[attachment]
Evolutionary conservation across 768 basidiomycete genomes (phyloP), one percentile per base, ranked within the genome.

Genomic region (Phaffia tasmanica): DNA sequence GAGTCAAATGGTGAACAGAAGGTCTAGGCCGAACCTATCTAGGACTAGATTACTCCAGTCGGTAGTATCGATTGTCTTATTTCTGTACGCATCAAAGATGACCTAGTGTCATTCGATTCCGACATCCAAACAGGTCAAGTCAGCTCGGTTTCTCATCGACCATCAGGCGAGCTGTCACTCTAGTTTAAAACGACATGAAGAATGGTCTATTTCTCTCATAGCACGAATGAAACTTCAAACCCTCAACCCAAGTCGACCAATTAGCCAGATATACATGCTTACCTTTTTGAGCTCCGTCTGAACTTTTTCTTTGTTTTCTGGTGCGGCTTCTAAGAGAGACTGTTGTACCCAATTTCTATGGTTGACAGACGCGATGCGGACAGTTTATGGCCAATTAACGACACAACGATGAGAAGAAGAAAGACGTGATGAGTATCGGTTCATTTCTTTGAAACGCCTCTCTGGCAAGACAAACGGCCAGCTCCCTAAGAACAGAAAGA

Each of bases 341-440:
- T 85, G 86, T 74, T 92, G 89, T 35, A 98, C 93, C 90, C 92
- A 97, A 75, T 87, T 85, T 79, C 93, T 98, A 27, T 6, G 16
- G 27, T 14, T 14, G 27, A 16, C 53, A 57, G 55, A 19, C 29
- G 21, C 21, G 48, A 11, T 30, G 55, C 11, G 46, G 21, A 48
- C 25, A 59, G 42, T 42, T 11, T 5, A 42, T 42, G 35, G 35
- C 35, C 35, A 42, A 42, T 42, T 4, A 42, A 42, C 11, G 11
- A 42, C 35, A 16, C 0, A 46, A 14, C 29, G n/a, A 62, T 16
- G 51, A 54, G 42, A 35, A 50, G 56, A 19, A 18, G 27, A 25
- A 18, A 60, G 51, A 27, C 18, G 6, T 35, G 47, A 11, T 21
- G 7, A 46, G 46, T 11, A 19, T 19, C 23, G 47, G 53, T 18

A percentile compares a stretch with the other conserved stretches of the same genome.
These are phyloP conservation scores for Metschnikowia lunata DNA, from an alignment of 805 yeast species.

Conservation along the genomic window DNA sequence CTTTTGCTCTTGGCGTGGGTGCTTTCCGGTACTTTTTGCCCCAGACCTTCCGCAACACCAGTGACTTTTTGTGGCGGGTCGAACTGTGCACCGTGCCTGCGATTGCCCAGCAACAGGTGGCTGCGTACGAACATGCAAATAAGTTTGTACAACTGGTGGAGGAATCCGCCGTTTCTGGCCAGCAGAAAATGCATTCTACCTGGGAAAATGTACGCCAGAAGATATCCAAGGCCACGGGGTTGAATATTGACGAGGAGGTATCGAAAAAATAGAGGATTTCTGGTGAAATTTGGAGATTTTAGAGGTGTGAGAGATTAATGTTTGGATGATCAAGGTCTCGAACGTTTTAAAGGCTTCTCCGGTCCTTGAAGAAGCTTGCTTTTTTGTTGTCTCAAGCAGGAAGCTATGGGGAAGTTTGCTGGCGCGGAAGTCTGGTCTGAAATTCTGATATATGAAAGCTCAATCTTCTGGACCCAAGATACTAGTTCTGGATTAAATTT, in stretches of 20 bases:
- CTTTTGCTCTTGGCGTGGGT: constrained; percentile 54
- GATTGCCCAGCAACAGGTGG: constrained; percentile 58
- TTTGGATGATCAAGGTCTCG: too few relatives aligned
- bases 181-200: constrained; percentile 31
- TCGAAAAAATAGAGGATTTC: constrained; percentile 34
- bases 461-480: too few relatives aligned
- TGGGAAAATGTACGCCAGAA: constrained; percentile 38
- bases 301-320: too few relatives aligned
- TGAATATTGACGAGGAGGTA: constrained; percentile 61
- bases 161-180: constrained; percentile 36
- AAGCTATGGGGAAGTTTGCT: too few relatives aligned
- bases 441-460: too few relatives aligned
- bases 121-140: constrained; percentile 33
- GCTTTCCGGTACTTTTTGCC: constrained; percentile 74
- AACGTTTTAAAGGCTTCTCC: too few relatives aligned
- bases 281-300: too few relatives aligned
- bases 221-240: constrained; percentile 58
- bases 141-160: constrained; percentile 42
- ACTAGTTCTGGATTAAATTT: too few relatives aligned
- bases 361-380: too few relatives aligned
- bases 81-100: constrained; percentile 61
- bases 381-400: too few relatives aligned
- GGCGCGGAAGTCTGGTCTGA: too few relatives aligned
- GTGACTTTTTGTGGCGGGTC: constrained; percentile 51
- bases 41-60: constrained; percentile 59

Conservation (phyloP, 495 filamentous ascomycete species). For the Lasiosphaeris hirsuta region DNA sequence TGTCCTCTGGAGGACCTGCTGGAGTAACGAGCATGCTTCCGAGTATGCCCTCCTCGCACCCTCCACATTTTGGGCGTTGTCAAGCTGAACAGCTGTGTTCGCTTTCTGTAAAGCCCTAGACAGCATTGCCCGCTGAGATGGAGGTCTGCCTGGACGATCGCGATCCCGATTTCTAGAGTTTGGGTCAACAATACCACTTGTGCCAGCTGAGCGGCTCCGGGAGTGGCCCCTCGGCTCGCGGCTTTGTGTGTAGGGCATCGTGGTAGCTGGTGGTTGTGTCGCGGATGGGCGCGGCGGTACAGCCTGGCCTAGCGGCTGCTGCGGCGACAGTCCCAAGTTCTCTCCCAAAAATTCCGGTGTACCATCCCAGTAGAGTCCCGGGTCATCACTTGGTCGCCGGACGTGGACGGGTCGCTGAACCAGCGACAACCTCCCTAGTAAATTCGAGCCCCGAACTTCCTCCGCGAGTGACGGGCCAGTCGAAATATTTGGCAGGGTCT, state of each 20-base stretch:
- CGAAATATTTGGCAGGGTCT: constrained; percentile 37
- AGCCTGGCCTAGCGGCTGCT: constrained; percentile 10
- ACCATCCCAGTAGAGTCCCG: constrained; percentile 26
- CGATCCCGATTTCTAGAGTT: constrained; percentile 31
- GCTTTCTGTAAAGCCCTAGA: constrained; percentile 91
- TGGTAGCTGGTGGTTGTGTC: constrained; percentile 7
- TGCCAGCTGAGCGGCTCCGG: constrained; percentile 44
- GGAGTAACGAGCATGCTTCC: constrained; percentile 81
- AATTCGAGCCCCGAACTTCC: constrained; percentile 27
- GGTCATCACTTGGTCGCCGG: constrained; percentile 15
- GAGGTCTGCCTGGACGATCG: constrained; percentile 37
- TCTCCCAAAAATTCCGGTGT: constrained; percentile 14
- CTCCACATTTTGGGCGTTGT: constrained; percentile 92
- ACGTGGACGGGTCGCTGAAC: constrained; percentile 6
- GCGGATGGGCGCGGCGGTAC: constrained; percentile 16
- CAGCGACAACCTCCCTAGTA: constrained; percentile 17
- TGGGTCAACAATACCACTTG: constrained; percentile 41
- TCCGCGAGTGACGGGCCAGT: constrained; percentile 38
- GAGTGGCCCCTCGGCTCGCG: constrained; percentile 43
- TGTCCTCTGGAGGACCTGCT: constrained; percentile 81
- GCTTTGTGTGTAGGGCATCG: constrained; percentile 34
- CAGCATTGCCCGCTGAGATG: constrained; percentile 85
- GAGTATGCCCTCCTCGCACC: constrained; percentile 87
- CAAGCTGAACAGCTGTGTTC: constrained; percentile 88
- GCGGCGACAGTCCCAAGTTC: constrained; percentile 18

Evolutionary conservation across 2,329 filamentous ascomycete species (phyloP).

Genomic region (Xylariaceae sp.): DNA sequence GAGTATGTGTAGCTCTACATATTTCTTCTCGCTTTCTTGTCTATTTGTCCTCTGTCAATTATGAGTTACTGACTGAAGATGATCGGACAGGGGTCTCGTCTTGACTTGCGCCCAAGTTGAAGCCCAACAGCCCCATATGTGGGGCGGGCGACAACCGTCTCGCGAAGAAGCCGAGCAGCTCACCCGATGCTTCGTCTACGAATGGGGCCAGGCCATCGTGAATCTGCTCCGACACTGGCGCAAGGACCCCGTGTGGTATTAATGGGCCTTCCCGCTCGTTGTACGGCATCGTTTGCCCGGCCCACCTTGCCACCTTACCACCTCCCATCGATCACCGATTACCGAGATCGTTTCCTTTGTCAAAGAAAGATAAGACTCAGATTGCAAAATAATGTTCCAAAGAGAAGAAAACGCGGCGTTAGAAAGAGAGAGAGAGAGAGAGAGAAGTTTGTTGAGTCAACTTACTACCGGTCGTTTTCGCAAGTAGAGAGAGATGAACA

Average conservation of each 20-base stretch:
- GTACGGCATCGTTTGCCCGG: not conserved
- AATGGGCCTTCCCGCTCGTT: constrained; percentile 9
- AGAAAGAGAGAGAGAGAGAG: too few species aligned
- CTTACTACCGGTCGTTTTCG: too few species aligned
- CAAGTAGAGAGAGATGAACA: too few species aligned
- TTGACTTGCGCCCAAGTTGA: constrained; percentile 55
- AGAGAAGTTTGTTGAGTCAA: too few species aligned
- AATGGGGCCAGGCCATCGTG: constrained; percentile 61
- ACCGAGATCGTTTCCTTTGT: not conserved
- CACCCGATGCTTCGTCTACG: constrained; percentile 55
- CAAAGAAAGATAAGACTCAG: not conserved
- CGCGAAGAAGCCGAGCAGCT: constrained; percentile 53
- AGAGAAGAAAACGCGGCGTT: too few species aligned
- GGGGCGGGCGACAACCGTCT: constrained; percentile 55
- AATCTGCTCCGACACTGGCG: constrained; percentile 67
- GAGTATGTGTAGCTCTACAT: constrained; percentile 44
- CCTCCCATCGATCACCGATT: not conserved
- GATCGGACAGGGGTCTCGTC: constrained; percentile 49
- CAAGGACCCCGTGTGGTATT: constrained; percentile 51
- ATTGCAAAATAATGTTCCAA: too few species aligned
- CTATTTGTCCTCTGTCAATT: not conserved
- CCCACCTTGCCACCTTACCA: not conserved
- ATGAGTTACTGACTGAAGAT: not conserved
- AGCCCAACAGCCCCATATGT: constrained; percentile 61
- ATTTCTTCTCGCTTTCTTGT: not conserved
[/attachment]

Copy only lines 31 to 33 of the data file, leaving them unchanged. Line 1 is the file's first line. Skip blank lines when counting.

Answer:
- AACGTTTTAAAGGCTTCTCC: too few relatives aligned
- bases 281-300: too few relatives aligned
- bases 221-240: constrained; percentile 58